Porsche entered new territory in 2009 when it launched the Cayenne Diesel (pictured above), its first-ever oil-burner. Now, the diesel experiment is winding down. The German sports-car brand confirmed today it’s abandoning diesel as it begins to focus more heavily on electrification.
Autocar reported back in February that Porsche ceased production of the Macan S Diesel and the Panamera 4S Diesel, which then were automaker’s only remaining diesel offerings. Speaking to the UK publication, a Porsche spokesperson said that this decision reflects the “cultural shift” away from diesels towards hybrid and electric vehicles.
This isn’t a huge surprise. Porsche announced earlier this year it’s doubling its investment in developing hybrid and electric cars. And it’s certainly not a big deal for US customers as the only diesel-powered Porsche sold here was the Cayenne Diesel, introduced for the 2013 model year and discontinued in 2016 when it was revealed that its VW-designed 3.0-liter V6 used emissions-cheating software.
Porsche CEO Oliver Blume explained the decision to drop diesel in a statement:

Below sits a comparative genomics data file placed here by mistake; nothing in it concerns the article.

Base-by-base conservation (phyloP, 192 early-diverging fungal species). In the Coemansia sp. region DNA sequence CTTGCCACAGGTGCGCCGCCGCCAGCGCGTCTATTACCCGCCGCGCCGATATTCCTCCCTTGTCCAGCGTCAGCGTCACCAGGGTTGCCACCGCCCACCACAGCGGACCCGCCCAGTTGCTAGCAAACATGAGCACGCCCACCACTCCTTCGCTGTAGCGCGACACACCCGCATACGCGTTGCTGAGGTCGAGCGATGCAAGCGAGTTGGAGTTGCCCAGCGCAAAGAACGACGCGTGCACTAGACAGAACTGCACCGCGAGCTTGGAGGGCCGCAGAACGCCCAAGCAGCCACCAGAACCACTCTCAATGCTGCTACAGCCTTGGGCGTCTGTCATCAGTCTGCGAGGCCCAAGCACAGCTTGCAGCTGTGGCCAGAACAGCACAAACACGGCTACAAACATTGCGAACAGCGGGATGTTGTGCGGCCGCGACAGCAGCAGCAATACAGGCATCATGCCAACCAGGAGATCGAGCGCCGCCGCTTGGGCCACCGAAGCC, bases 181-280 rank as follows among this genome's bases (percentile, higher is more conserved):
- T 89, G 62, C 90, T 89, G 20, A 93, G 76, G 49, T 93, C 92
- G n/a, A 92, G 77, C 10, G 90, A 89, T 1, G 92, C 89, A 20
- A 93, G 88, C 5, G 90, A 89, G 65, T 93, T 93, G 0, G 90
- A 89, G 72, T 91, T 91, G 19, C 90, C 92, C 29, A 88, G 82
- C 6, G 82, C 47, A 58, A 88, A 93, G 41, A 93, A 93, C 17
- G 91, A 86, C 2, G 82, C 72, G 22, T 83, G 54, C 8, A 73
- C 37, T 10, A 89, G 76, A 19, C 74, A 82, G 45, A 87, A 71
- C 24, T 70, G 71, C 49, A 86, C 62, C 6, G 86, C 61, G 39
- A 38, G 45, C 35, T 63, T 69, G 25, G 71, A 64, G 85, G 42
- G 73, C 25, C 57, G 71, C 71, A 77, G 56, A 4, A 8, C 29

“Porsche is not demonizing diesel. It is, and will remain, an important propulsion technology. We as a sports car manufacturer, however, for whom diesel has always played a secondary role, have come to the conclusion that we would like our future to be diesel-free.”
Interestingly though, Porsche told Car and Driver in February a diesel-powered version of the new Cayenne was still in the works. Clearly, that’s no longer the case. Porsche also recently recently launched a new twin-turbo V8 diesel just for the Panamera 4S. That engine will live on in the non-US-market Audi SQ7 and Bentley Bentayga Diesel, but not in any Porsche.
So, if you want a fuel-efficient Porsche now, it’ll have to be a plug-in hybrid. Or you can wait for the all-electric Mission E, which should be on the road some time in 2020.